The yellow book i finished transcribing into correctly romanized pali last year. But there were complications in my getting it available to a wider audience. Caution tells me not to even think about releasing it via email due to the problems that can spring from it.

As for chanting differences, Mahan. uses Thai sounds for their chanting,; ex Put-tho, twee (for the sound of the t or th with the dot under it) while there. uses Indian pronunciation, Bud-dho, along with labial and dental, nasal sounds etc. Of course many monks here in both sects use Thai sounds, but there are a few around who still follow the original pronunciation before the before Thai language pronunciation shift came into occurrence.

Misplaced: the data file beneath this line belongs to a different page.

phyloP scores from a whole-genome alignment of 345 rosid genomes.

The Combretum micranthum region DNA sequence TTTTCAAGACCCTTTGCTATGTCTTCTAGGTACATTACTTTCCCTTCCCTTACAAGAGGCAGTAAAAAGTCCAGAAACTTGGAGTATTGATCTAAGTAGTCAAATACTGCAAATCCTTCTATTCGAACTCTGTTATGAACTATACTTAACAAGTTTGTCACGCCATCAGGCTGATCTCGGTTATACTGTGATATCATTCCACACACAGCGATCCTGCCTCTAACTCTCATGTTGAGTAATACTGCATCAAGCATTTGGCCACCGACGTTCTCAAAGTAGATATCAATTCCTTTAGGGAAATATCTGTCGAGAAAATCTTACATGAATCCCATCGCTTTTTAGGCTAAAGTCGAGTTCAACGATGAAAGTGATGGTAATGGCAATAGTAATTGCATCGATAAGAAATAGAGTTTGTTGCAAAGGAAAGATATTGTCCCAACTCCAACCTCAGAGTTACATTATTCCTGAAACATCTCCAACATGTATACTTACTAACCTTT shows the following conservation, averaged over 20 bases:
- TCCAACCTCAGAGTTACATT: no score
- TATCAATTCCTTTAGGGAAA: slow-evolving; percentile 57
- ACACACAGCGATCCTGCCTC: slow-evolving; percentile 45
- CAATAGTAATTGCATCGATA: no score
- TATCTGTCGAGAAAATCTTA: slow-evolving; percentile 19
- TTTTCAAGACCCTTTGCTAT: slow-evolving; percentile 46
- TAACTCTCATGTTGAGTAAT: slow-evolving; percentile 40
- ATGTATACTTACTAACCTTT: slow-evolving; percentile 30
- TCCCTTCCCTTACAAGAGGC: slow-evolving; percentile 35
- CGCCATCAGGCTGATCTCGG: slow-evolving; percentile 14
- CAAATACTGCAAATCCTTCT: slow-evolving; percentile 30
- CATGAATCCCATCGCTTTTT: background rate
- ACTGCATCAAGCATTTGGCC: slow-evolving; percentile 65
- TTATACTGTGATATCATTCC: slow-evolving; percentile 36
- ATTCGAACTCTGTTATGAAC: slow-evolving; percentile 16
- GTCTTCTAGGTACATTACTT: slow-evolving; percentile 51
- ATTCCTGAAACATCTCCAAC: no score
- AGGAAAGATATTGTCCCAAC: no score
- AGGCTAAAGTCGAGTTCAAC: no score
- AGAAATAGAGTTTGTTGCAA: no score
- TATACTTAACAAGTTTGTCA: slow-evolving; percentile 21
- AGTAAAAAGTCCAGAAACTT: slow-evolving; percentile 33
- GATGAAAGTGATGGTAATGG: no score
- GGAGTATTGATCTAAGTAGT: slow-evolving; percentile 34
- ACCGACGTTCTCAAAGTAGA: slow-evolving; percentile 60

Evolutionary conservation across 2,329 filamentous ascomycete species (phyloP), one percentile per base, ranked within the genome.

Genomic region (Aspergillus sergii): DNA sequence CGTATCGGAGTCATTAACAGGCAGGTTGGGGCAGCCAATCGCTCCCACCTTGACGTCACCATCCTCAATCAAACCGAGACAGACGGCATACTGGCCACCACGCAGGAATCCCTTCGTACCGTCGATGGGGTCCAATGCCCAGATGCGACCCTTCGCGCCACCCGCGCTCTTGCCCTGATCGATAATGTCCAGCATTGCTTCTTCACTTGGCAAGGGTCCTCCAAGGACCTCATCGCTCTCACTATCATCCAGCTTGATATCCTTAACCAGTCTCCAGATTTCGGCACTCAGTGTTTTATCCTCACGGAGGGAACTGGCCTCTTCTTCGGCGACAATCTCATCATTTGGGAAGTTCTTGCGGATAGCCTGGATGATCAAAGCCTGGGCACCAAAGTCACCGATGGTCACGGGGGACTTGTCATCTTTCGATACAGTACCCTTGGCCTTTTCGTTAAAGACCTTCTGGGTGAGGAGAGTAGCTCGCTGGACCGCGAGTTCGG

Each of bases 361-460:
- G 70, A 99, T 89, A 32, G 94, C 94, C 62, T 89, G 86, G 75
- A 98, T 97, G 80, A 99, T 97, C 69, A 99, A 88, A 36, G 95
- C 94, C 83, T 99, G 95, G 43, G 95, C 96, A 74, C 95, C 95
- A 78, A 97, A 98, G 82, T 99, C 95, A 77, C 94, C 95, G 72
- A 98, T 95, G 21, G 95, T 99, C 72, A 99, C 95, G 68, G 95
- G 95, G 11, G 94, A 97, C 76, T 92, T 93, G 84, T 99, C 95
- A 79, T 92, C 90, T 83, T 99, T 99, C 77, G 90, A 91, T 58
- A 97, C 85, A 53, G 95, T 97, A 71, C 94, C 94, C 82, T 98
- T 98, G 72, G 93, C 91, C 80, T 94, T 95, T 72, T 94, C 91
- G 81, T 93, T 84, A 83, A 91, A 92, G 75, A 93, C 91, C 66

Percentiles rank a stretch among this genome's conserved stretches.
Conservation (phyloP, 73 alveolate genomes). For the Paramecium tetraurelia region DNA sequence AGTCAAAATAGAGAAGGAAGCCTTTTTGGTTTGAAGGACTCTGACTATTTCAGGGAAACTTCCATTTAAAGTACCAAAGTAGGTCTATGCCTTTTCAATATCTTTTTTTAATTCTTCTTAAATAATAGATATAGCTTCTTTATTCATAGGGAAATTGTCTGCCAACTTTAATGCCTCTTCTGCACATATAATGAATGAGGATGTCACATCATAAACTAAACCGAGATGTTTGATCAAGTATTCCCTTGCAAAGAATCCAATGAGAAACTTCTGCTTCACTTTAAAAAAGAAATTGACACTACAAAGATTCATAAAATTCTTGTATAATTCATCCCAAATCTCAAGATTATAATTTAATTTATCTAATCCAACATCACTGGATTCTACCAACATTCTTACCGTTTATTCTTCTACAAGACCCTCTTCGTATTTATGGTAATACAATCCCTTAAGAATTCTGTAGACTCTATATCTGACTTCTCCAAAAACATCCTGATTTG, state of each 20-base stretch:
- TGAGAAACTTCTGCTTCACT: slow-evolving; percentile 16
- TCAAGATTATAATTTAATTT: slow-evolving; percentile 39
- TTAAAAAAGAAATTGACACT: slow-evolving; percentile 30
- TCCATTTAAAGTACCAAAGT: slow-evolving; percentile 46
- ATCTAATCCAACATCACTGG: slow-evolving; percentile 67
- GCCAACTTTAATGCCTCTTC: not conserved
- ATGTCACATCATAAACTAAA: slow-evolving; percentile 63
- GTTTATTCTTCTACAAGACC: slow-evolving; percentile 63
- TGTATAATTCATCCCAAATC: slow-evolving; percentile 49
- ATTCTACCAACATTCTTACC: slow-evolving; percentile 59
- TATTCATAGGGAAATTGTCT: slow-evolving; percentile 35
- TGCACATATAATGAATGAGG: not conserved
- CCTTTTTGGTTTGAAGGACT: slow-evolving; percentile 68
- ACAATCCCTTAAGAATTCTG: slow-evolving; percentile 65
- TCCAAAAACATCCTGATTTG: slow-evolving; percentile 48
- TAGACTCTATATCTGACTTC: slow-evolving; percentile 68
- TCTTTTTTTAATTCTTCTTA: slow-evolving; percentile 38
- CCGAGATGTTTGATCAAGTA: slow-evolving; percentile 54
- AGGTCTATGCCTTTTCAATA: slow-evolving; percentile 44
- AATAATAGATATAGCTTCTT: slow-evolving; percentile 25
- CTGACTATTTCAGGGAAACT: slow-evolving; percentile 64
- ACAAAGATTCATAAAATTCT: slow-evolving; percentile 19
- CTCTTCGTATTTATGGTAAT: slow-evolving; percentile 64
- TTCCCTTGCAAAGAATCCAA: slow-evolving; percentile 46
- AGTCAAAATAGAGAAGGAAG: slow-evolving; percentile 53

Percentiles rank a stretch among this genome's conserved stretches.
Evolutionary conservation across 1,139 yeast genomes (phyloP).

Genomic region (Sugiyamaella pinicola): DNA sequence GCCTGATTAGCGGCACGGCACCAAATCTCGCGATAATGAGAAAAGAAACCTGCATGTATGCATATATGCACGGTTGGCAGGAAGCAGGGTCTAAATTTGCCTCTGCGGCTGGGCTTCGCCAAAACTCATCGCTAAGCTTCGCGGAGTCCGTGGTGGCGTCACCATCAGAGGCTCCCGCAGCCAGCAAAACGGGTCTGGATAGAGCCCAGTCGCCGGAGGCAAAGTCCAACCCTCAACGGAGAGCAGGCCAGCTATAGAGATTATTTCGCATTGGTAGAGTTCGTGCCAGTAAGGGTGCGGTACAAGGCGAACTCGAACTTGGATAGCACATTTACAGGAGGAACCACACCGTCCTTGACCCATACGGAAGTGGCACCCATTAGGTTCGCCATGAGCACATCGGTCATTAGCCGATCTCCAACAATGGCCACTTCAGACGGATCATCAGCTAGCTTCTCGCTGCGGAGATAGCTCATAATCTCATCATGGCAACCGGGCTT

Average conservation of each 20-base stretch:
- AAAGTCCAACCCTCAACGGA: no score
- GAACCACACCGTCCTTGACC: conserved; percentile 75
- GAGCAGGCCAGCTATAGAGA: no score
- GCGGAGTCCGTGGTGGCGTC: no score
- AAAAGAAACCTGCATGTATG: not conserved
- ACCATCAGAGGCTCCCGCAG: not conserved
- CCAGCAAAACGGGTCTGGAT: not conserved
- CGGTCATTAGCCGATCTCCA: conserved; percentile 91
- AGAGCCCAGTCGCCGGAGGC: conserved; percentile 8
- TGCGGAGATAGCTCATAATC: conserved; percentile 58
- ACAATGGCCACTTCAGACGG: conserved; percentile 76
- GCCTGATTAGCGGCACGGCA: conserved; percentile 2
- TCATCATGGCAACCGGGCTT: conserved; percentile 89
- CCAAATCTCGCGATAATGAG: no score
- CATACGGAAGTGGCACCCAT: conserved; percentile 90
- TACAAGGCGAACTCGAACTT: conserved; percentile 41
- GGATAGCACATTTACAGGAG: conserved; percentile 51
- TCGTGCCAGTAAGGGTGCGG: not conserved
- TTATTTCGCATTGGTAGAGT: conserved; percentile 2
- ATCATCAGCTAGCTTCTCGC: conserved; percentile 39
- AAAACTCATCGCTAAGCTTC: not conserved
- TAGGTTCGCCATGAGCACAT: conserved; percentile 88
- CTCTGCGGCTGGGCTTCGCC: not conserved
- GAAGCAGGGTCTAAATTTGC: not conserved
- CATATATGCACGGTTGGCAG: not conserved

A monk who ordained new in the there. Sect told me he prefers the Maha. pronunciation, as the there. makes him feel uneasy.

Some case endings are also switched when chanting between the two sects, and i noticed that when visiting maha. Temples, they chant in stopped form, while there. Chant without pauses - but this varies as well. While in Chiang Mai last year I had the opportunity to go and hear a very respectes monk chant the abhidhamma matrix, and I was lucky to have a recorder there as it was completely uknown to my ears. I believe it was a maha. Temple, though he was trained in Lanna culture so the difference was astounding.

The temple I am staying at now, they chant without pauses.. My temple in Lopburi, pause between chants, which gives me a chance to find where their at in my chanting book.. I like pauses better. biggrin.png It's amazing to me, how many monks, even if they have only been monks for a couple of years, memorize all these chants... I probably only have memorized 12 chants or so and I've been a monk going on 5 years. Maybe I'm lazy.. yes, I am lazy. laugh.png